2) Talk to kids about race.

One night at dinner a few weeks ago, when we asked Gracelyn about her day, she retold the events and referred to one of the people at daycare as “the brown one.” My husband and I, curious as to what she was referring to, gently asked more questions. She said she heard someone refer to another person who was not white as “the brown one.” We asked if it was said in a mean way and she said “maybe.” This provided us an opportunity to talk about the various skin tones we had, even within our family and extended families, and how the different colored skin tones make each person unique, that being brown was not a bad thing and shouldn’t be seen as such. My advice to you here: don’t tell your kids “we don’t see color” or “all I care about is what’s inside.” As a black person, I want you to see my skin color and acknowledge that my skin color has shaped my racial and ethnic experiences. You may not want to see people’s race, but it exists. It is okay to acknowledge that people are different.

3) Expose children to non-white spaces. And do it regularly.

This can be attending a church service where white people are not the majority, attending global culture festivals in your city, or sending your kids to a daycare that provides instruction in multiple languages. Being of a different race meant I grew up in many non-white spaces. This has shaped my life in many positive ways. I’ve grown up in abundant and diverse cultures, I speak multiple languages, and even from the bad experiences I’ve had, I have developed an empathy for and interest in people who, like me, are deemed the “other.”

4) Be the example of anti-racism in their life. Racial discrimination will not be overcome by a passive response. Educate your children on how to stand up for people of color. And if your kids are white, educate them on how they can use their white privilege to stop racism.

Your kids are paying attention to what you’re doing, even when they’re young. They will emulate your actions, your reactions, and your attitudes towards many things in life, including the way you acknowledge and respond to racism. Don’t tolerate or laugh at jokes with racist ideas. Call out that relative or friend who says something racist. This work can be uncomfortable, but it sometimes takes a bit of discomfort to make the world a better place.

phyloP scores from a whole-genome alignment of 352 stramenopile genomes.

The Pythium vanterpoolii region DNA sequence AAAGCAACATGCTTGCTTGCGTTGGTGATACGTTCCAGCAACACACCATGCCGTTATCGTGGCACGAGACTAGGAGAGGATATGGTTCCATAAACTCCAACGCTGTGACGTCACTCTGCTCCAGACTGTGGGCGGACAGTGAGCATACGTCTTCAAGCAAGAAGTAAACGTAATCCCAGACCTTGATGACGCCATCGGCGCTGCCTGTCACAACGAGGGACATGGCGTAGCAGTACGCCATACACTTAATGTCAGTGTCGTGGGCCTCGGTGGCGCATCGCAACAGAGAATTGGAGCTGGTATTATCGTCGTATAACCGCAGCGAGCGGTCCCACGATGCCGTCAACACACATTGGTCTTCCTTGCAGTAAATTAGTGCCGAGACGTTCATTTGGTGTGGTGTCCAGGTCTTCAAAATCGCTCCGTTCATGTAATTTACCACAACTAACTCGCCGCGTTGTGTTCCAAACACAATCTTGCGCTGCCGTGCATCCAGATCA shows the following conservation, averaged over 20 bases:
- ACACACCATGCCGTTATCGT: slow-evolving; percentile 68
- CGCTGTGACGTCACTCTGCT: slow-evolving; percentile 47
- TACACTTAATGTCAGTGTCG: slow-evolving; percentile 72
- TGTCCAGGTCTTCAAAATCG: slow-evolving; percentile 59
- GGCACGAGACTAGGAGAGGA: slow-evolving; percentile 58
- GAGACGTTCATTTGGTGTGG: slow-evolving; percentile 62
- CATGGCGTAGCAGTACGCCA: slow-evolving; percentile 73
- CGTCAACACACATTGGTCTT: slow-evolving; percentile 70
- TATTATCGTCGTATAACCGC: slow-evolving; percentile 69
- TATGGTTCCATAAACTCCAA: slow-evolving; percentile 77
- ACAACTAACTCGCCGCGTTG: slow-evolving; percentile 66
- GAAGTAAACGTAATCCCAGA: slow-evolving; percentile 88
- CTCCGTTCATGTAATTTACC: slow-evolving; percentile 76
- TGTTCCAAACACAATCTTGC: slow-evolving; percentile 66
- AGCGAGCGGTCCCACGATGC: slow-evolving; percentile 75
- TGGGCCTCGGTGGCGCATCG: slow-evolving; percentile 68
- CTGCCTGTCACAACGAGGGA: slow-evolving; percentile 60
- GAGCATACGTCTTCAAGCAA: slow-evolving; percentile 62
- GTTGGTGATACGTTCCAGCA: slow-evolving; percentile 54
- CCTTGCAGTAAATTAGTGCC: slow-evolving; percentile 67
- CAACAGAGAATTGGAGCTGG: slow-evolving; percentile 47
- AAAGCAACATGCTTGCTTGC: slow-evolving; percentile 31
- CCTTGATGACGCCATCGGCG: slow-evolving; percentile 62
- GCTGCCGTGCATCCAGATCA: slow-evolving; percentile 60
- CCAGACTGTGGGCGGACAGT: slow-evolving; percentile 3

5) This last one is for you personally: do the work to learn more in-depth about Civil Rights pioneers like Dr. King, Rosa Parks, John Lewis, Fannie Lou Hamer, Hosea Williams, and Ella Baker, and why their work remains so important, especially for black people in America.

Seek out further education, book studies, spaces where you can hear from people of color who have agreed to share their stories so you can learn about their experiences, and what it’s like to live in America through their lens. Listen to this podcast. Read this book. Go and follow 10 social media accounts belonging to people of color. Next week, follow 10 more. Listen when a black person tells you about their experiences encountering racism and don’t minimize or diminish it. Challenge your microaggressions and implicit biases. It will be uncomfortable. You will become defensive. But sit with that discomfort and ponder why you feel the way that you do. Listen, read, learn. And like the white people who stood alongside Dr. King, let the discomfort of racism and the fact that it still exists today, even here in our city, move you to make changes in any and all ways you can. Even I as a black person am continually doing this. Daily, I’m digging deeper, challenging my thoughts and unconscious biases, learning more about what I can do.

It is no longer enough to be quietly non-racist. Now is the time to be vocally anti-racist.

The future of your children, and mine, will be impacted by it.

For more resources, check out Rochester Mom’s Give 5 series and Rochester MN Area BIPOC Owned businesses

This post was originally published in January 2020.